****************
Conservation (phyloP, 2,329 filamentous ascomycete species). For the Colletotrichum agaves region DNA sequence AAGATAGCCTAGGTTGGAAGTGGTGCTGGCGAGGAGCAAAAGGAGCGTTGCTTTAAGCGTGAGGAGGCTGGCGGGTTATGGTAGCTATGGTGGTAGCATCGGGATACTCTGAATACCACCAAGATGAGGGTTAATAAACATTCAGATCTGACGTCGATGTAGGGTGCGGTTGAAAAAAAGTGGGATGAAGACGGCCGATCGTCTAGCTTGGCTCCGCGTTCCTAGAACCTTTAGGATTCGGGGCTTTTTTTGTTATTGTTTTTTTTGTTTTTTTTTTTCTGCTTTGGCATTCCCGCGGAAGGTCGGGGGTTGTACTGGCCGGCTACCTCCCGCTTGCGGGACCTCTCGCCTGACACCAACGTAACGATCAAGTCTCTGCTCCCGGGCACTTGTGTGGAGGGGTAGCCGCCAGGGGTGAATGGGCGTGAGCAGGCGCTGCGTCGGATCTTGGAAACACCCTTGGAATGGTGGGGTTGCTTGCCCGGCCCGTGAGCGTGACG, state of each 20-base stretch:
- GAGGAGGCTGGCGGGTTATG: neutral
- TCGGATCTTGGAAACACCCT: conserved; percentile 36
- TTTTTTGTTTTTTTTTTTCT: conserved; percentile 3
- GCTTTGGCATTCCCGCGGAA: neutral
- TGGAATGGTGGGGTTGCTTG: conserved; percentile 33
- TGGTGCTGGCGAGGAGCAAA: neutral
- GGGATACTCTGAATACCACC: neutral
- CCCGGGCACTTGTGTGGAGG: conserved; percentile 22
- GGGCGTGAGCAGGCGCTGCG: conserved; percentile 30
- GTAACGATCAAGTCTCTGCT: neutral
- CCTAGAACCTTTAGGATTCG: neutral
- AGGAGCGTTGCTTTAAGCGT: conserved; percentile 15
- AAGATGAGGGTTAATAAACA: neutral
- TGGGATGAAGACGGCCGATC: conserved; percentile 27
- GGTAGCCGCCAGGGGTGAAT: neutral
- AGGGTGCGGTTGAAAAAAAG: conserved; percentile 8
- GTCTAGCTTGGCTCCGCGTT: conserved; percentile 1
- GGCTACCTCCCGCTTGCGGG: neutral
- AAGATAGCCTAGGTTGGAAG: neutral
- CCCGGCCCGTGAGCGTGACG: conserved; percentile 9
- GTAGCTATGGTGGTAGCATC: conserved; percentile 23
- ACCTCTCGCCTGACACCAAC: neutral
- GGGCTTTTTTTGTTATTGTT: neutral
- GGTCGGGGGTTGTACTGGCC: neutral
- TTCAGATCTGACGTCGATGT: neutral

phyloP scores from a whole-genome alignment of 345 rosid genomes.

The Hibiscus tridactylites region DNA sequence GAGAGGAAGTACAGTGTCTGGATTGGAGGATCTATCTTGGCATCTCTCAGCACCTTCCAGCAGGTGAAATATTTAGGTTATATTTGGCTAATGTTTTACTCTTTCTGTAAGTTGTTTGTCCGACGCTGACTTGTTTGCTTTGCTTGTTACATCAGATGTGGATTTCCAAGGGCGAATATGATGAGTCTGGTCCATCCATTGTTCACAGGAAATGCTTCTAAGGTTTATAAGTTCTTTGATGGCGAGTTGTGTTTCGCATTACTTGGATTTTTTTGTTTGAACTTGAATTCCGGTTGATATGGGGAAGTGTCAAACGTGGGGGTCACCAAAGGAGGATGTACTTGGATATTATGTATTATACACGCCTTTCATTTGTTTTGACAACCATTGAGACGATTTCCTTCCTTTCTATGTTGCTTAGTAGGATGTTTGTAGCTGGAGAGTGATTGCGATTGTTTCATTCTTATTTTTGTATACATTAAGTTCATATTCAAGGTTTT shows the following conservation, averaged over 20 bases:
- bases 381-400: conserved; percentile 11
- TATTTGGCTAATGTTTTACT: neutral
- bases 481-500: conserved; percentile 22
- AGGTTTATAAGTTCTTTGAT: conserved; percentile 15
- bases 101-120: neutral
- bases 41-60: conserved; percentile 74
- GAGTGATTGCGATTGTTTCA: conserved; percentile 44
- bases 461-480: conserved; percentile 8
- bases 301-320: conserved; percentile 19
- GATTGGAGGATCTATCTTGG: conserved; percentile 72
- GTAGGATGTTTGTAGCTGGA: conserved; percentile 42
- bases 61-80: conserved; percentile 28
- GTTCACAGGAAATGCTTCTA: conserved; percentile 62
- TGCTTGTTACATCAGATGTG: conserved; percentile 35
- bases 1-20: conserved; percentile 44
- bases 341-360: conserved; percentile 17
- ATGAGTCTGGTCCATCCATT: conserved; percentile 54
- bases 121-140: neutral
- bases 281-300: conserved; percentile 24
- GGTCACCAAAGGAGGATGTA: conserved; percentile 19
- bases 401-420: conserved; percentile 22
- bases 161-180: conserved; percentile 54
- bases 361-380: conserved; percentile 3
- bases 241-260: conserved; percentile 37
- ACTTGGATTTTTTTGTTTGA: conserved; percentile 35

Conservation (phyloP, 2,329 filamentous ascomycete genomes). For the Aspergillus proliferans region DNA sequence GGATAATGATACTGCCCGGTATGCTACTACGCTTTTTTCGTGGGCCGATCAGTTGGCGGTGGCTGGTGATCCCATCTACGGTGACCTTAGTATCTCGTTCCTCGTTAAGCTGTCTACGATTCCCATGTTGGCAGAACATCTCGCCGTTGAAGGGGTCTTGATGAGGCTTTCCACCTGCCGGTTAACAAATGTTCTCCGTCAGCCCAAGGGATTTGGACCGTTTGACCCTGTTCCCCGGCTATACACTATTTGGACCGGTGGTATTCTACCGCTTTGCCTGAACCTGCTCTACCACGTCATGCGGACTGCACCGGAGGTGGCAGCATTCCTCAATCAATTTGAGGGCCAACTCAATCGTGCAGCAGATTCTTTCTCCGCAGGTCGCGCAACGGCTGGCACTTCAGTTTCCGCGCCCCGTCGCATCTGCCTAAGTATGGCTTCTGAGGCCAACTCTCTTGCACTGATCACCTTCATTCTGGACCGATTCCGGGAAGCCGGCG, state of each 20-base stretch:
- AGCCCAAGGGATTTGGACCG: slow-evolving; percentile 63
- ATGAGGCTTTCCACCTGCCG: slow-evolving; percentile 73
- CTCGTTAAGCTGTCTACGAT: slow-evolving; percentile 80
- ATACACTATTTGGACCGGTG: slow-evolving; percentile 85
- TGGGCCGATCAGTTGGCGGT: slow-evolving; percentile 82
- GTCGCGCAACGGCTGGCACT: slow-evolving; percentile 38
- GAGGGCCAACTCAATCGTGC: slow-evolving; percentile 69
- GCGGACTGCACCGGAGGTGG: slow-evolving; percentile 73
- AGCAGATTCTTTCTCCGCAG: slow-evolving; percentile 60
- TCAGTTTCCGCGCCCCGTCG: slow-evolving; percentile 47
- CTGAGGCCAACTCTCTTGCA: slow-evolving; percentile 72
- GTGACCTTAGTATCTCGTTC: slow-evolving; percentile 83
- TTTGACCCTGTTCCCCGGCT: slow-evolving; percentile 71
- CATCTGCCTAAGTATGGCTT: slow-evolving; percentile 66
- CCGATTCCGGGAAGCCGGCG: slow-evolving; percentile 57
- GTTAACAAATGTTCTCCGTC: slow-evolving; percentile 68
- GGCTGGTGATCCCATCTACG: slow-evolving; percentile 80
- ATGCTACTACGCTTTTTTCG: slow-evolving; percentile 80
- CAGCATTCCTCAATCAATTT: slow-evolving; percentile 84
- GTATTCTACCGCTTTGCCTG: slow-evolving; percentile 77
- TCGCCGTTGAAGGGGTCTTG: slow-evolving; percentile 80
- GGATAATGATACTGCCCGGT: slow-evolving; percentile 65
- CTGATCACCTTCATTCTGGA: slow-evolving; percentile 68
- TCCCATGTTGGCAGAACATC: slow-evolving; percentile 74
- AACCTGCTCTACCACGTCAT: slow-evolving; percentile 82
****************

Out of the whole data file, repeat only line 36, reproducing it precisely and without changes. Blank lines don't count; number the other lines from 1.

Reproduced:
- bases 461-480: conserved; percentile 8